At a time when so much legislation that passes through Parliament seems to constitute little more than the ongoing erosion of civil liberties and all the hard-fought rights of which we were once so proud and are now prepared to give up without much in the way of a fight, how refreshing to see changes to the law that are actually worthwhile and long overdue. The Animal Welfare (Sentencing) Bill received its third and final reading last week and is deserving of a round of applause. It increases the maximum sentence for cruelty to animals from a paltry six months to a far more substantial five years. Coming at a moment when a vile crime like dog-theft is on the increase, the Bill couldn’t be more timely; whilst the Wild Animals in Circuses Act is intended to curb the exploitation of exotic beasts, this new Bill casts its net wider and turns its attention to abuse of the domesticated members of the animal kingdom, those we are far more likely to come into contact with than lions, tigers or elephants.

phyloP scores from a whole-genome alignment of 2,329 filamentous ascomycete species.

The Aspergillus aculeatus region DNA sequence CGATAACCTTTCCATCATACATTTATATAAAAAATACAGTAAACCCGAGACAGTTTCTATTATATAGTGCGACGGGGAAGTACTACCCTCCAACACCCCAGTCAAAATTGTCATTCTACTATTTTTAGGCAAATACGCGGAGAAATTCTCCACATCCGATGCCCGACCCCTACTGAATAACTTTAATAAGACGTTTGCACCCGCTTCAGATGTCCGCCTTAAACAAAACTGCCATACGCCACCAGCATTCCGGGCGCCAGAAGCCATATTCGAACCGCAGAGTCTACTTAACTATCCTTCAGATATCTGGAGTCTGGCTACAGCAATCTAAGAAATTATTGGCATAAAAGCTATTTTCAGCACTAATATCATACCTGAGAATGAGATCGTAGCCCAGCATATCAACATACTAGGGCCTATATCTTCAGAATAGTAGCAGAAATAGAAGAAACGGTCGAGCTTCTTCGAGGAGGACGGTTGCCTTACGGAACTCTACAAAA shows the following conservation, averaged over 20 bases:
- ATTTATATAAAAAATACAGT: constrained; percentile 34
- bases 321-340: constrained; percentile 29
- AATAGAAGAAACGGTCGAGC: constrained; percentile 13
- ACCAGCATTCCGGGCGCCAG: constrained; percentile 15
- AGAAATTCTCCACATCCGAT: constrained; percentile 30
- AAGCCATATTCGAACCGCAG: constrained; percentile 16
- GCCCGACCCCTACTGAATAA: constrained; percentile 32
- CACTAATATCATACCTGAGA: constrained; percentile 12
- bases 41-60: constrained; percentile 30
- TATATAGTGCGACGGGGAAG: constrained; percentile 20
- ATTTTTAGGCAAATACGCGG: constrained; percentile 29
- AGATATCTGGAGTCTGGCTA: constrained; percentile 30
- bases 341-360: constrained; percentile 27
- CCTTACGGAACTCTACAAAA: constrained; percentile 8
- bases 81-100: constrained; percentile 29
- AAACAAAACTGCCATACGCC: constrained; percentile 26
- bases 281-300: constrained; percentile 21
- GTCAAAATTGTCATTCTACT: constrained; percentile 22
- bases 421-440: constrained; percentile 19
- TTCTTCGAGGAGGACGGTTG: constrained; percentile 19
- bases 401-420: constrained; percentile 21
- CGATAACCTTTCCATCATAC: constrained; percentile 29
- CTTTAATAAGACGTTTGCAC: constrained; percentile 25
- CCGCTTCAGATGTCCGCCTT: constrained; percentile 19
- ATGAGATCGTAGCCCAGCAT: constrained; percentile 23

All-too often, it seems, animal rights are monopolised by (and assumed to be the exclusive property of) the ‘activist’, the stager of stunts and the disturber of the peace, the kind that arguably does more harm than good in making people aware of animal exploitation and cruelty – just as legitimate concerns over the future of the planet become negatively associated with the disruptive clowns of Extinction Rebellion, putting people off the issue when it’s so closely linked to the prats that use it as a vehicle for their own antisocial narcissism. However, legislation such as the Animal Welfare (Sentencing) Bill and the Wild Animals in Circuses Act wrestle the subject out of the hands of the activist and remind us that this is an issue that concerns all of us. After all, it’s barely a year since the overnight removal of traffic from the roads and aircraft from the skies suddenly opened the floodgates for animals to claim the vacated spaces with amazing speed; the birdsong soundtrack and the surreal sight of deer grazing on suburban lawns served as a salient wake-up call to the fact that we actually share this place and don’t own it outright.